Rotator Cuff Tendon Tears of the Shoulder

Rotator Cuff Tendon Tears of the Shoulder

The shoulder in a "ball and socket" joint which explains its remarkable mobility. The roof of the shoulder is called the acromion. The acromion is the firm bone that you can feel on the top of the shoulder, just past the collar bone. Attached to the acromion is the deltoid, a large muscle covering the outer part of the shoulder or upper arm. The proximal humerus, or ball, is held in place by a series of muscles and their tendons, which are called the rotator cuff. The rotator cuff lies deep to the deltoid and acromion. When one raises their arm the rotator cuff may rub on the underside of the acromion, or roof of the shoulder. This pinching or rubbing of the rotator cuff is referred to as impingement of the shoulder. Over many years impingement may gradually result in wearing and eventual tearing of the rotator cuff.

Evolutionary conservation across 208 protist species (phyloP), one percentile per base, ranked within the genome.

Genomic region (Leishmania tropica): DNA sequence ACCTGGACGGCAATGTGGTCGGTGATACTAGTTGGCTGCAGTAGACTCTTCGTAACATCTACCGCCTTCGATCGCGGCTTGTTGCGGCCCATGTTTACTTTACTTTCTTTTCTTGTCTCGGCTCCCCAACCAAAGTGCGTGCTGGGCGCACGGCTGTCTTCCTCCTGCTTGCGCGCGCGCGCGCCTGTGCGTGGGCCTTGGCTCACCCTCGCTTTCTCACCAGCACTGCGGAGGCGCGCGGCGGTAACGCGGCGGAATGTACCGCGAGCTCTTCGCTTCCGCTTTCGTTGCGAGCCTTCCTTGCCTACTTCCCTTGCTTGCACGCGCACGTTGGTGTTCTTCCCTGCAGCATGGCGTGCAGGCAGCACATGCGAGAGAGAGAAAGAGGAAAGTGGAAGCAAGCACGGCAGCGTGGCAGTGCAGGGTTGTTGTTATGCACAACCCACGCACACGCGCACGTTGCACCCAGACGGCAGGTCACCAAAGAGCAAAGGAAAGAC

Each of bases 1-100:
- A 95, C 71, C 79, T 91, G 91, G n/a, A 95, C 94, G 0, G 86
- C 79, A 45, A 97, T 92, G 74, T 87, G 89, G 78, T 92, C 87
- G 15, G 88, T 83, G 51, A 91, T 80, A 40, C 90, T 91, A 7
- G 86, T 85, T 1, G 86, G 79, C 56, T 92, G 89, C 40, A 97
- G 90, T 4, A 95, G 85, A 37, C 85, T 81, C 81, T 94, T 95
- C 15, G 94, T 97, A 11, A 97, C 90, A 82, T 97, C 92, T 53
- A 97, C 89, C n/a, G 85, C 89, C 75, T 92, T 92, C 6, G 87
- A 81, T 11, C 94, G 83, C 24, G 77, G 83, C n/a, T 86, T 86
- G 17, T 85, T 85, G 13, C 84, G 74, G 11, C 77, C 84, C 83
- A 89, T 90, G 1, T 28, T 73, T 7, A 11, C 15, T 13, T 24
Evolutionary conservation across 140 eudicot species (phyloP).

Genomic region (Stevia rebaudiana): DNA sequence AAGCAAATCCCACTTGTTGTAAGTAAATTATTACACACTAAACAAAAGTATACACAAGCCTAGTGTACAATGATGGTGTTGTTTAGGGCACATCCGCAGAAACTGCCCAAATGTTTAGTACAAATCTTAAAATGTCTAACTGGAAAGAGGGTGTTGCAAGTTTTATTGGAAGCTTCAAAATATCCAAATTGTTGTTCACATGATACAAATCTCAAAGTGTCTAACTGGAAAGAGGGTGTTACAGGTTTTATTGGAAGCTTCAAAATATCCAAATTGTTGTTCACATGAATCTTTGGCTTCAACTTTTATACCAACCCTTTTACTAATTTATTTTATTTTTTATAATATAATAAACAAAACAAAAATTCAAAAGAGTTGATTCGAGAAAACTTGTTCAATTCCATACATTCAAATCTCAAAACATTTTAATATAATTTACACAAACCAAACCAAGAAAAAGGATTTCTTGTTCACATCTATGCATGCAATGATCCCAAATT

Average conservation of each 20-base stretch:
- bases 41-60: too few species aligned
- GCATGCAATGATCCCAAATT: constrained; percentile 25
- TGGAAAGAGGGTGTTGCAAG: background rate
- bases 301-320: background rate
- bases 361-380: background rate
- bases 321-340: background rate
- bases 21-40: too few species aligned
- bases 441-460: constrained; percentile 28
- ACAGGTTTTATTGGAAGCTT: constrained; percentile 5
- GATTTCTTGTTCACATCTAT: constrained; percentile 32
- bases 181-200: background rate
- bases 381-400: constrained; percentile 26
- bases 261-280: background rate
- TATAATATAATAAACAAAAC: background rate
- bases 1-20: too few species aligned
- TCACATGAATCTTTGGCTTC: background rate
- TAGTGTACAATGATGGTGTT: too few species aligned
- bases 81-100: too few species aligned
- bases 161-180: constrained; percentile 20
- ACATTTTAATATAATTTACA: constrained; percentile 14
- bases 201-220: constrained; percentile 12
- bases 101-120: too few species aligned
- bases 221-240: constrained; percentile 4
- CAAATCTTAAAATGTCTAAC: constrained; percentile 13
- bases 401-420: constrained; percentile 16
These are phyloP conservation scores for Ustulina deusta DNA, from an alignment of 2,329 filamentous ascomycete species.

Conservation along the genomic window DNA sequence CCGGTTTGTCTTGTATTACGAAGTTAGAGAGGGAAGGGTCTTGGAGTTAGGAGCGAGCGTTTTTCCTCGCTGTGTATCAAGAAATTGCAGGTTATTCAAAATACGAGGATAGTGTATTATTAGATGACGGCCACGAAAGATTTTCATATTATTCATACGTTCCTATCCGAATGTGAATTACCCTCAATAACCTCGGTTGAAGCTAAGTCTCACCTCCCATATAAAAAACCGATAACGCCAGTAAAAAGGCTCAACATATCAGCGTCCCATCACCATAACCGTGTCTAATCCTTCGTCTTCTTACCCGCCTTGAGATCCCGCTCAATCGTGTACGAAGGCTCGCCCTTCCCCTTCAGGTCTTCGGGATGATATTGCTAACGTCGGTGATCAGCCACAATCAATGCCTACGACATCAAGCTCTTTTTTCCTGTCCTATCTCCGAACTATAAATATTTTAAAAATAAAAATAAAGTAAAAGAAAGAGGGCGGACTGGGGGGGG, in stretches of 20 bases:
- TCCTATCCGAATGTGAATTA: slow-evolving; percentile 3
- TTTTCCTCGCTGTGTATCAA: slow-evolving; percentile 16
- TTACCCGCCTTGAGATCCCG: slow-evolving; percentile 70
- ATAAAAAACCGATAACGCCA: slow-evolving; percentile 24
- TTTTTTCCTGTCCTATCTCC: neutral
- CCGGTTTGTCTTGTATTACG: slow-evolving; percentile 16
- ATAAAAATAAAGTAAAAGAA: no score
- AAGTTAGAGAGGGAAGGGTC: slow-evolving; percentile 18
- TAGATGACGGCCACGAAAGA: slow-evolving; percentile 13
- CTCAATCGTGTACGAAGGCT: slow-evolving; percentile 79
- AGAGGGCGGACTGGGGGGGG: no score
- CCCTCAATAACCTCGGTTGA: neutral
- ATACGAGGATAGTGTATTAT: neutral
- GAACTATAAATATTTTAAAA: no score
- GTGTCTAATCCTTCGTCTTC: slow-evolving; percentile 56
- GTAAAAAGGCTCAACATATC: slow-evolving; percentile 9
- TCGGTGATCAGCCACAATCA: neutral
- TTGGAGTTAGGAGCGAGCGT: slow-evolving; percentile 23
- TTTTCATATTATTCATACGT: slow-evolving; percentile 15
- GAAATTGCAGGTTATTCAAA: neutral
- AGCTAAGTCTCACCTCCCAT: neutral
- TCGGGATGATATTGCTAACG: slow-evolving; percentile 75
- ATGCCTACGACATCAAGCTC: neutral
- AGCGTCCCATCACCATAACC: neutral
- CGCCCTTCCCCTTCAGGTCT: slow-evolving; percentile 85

Additionally, the blood supply to the rotator cuff is rather limited and it therefore does not have much potential for healing or self-repair. Impingement with its gradual wearing of the rotator cuff and the limited blood supply combine to make tears of the rotator cuff a natural part of the aging process. Generally, the rotator cuff is very strong in younger individuals and therefore it is uncommon for a tear to develop in an individual younger than the age of 50 without significant trauma. As one's age increases tears of the rotator cuff occur more easily and often without trauma. By the time an individual reaches the age of 70 there is a 30% chance that that person has a tear of the rotator cuff.

Symptoms

The main symptoms include:

  • Pain at the front of the shoulder when reaching forward or overhead
  • Pain on the outer side of the shoulder which can extend or radiate below the shoulder and occasionally into the elbow or forearm